Anxiety and Depression Together?
BY R. Morgan Griffin
October 20 2010 5:00 AM ET
Different experts take different approaches to treating depression with anxiety. Some try to work out which condition is causing the major problems -- the primary condition -- and try to resolve that first. Others try to deal with both at the same time. Fortunately, many treatments are good for either individual condition. They just might be used in different ways.
Here's a rundown of five ways to treat depression and anxiety:
(1) Antidepressants. Despite the name, these drugs aren't just for depression anymore. "We've learned that a lot of the medications originally approved as antidepressants also relieve anxiety symptoms," says David I. Sommers, Ph.D., the scientific review officer at the National Institute of Mental Health in Bethesda, Md. However, it's key that you get the right medication. Some antidepressants have a reputation for being activating, which could worsen anxiety symptoms.
For depression and anxiety, many doctors first turn to an SSRI antidepressant -- like Lexapro, Paxil, and Zoloft. "I think they're some of the safest and easiest to use," MacKinnon says. Cymbalta and Effexor -- newer antidepressants known as SNRIs -- are other first-line anxiety and depression treatments. If those medications don't work, your doctor may try other antidepressants like the older tricyclic medications.
(2) Therapy. Although many types of talk therapy may help, the approach with the best evidence for depression and anxiety is cognitive behavioral therapy. CBT is a technique that helps people identify and then change the thought and behavior patterns that add to their distress. "When you're anxious and depressed, you've come to believe that the world is a much more negative and frightening place than it is," MacKinnon says. "CBT helps expose those ways of thinking and teaches you ways to develop new ones."
(3) Antianxiety medicines. Although some antidepressants can help both depression and anxiety, they take some time to work. Other drugs like benzodiazepines -- Ativan or Xanax, for example -- can quickly control the symptoms of anxiety. However, many doctors are reluctant to prescribe them in the long term because of a potential risk of abuse or addiction.
(4) Other medications. Depending on how a person responds to treatment, other medications might help. MacKinnon says that some people with depression and anxiety benefit from mood stabilizers like lithium, antipsychotic drugs, and antiepileptic drugs on top of their antidepressants. Medications that help with sleep - like the antidepressant trazodone - may allow people with anxiety to get the rest they need.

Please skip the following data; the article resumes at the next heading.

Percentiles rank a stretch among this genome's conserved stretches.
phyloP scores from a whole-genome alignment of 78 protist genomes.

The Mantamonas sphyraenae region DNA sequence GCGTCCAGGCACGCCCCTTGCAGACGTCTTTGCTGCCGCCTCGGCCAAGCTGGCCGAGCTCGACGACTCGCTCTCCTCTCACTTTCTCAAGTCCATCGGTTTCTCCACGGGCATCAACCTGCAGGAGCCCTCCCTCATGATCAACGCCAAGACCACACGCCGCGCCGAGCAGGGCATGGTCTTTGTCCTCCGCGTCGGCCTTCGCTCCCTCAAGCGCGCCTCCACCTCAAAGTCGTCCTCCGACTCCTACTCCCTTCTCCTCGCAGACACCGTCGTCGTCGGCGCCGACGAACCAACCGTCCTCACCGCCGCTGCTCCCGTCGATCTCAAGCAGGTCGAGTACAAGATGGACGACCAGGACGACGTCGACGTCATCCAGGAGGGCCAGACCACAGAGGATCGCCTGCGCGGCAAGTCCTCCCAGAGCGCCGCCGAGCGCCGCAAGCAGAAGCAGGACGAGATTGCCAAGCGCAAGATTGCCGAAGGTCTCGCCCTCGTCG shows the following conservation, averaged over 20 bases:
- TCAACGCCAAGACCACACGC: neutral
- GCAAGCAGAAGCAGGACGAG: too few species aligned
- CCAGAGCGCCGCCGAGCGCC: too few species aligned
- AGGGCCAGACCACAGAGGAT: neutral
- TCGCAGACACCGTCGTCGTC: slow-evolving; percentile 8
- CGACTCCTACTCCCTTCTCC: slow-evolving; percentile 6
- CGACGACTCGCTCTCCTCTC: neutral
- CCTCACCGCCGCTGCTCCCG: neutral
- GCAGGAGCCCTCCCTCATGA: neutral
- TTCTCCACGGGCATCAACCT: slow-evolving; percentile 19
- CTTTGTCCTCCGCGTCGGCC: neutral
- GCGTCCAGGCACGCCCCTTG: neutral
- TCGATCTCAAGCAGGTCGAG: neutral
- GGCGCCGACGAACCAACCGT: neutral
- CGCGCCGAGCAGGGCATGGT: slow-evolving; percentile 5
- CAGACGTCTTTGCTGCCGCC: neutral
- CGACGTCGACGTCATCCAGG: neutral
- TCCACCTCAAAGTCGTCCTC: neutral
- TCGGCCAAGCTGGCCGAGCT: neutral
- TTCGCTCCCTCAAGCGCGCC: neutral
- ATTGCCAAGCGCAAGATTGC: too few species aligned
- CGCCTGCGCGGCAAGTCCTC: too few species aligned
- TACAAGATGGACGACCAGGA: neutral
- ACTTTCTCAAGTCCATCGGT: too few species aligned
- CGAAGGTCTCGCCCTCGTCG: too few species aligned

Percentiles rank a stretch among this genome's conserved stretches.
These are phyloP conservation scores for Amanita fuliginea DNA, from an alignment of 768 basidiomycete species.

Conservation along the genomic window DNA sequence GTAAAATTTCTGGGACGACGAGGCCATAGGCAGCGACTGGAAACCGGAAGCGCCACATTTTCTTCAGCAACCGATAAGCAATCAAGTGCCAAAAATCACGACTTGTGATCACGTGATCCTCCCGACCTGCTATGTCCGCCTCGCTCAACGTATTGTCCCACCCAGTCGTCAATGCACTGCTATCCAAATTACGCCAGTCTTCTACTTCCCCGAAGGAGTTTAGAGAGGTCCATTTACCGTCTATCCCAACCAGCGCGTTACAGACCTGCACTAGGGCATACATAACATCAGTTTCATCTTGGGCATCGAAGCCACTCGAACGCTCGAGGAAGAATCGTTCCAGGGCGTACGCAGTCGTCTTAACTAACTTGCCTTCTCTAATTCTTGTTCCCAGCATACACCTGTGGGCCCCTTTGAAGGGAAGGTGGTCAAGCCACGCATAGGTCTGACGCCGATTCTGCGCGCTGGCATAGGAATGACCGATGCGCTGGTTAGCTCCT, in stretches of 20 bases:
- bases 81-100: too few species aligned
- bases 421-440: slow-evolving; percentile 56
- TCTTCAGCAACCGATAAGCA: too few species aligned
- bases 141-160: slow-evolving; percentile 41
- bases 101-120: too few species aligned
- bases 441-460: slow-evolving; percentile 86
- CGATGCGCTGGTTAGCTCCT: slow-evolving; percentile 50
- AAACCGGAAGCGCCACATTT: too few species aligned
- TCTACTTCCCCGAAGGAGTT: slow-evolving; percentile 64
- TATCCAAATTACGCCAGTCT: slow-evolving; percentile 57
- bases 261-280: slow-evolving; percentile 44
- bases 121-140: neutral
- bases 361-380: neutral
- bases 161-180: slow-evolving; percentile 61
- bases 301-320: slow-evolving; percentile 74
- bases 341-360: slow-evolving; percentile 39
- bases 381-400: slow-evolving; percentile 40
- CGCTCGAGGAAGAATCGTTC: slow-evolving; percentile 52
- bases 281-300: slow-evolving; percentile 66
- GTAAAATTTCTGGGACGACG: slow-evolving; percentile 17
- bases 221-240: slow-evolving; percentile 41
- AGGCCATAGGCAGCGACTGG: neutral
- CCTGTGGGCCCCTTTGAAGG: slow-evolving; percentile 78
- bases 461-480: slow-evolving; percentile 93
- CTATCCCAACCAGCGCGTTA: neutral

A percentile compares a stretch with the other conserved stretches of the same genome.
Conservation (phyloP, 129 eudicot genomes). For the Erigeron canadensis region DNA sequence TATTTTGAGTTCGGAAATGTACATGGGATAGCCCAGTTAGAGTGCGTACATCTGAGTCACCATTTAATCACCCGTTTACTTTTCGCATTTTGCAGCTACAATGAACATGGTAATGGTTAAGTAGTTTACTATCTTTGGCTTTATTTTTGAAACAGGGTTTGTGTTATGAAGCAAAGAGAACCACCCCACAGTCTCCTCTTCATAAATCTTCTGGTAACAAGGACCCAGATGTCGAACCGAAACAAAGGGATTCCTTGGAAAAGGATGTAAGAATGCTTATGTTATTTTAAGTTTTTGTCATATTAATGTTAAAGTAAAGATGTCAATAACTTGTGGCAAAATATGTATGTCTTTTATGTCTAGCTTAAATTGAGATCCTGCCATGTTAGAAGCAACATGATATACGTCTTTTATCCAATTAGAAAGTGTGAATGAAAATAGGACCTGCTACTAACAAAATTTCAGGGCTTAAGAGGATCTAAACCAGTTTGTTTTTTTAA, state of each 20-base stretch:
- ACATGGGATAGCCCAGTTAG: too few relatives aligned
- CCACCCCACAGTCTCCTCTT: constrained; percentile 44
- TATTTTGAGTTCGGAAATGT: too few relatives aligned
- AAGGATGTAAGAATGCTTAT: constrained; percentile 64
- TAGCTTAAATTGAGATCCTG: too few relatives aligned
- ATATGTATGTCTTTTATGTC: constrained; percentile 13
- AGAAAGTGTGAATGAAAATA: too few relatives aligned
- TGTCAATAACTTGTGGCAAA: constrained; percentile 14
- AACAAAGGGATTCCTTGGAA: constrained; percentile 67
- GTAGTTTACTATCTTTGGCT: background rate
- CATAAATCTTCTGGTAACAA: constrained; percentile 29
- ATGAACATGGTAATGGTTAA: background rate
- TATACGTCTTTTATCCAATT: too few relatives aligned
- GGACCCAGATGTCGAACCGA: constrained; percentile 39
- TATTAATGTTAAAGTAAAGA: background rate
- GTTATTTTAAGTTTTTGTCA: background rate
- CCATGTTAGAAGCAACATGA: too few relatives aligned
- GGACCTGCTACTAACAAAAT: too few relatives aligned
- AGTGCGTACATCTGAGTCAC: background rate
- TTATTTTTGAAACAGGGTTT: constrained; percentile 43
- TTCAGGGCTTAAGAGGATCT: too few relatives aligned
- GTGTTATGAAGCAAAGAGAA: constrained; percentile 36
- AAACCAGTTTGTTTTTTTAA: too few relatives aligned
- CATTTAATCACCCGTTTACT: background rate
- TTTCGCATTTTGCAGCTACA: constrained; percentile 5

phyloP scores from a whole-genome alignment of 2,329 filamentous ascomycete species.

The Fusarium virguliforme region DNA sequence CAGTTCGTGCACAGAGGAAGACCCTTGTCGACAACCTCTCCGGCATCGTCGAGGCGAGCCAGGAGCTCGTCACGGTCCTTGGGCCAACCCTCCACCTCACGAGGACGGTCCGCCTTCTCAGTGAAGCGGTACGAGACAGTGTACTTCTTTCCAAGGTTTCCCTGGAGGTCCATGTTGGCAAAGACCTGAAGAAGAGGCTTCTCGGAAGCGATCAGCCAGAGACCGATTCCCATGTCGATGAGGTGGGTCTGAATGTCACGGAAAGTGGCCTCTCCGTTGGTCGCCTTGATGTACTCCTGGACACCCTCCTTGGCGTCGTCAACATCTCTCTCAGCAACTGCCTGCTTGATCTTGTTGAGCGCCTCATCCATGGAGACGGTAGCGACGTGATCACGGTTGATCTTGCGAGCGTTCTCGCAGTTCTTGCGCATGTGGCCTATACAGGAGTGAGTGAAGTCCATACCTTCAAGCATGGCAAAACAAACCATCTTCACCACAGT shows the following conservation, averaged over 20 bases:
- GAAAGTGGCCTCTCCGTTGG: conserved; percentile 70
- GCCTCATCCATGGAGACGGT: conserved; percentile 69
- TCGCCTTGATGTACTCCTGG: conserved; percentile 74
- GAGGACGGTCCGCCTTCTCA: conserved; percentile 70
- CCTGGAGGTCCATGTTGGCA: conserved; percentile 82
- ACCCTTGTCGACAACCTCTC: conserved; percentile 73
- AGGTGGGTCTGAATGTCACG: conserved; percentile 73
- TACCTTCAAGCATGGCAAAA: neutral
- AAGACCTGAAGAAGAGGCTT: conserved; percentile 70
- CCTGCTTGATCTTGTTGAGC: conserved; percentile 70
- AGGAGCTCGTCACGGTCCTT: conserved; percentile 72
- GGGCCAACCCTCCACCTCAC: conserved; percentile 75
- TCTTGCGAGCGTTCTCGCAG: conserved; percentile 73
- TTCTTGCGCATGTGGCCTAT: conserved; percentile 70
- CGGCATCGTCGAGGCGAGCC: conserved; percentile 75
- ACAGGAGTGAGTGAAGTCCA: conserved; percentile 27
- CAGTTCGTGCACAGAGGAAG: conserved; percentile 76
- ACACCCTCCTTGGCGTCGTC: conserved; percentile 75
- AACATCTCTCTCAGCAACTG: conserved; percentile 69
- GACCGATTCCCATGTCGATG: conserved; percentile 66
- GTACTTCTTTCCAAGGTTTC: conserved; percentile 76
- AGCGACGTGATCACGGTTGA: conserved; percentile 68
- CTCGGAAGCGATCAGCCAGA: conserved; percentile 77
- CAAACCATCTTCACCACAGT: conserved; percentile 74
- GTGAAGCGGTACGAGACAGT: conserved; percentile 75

(5) Lifestyle changes. Experts stress that you can do a lot to support your treatment for depression and anxiety. Try to eat well and get enough sleep. Don't rely on alcohol or illicit drugs. Physical activity is key, since there's good evidence that it can help with mood and may help people bounce back from depression. Breathing exercises, muscle relaxation, and disciplines like yoga can help too.
"Most people already know this stuff," Sommers says. "Telling people that eating well or exercising is a good idea is often just preaching to the choir." The key, he says, is to figure out ways of integrating better habits into your life. That's something else that you can work on with your therapist.
Which approach is best to treat depression and anxiety symptoms? There's no right answer; it all depends on the person. Sometimes, just one approach -- like therapy or an antidepressant -- is enough. In some people, it isn't.
"There's evidence that people who have both depression and anxiety tend not to do as well with just the standard treatments," Cook says. "They may need more aggressive treatment at the outset, with more frequent appointments and closer monitoring." People with depression and anxiety might do best with a combination of therapy and medication, he says, or a pairing of different medications at the same time.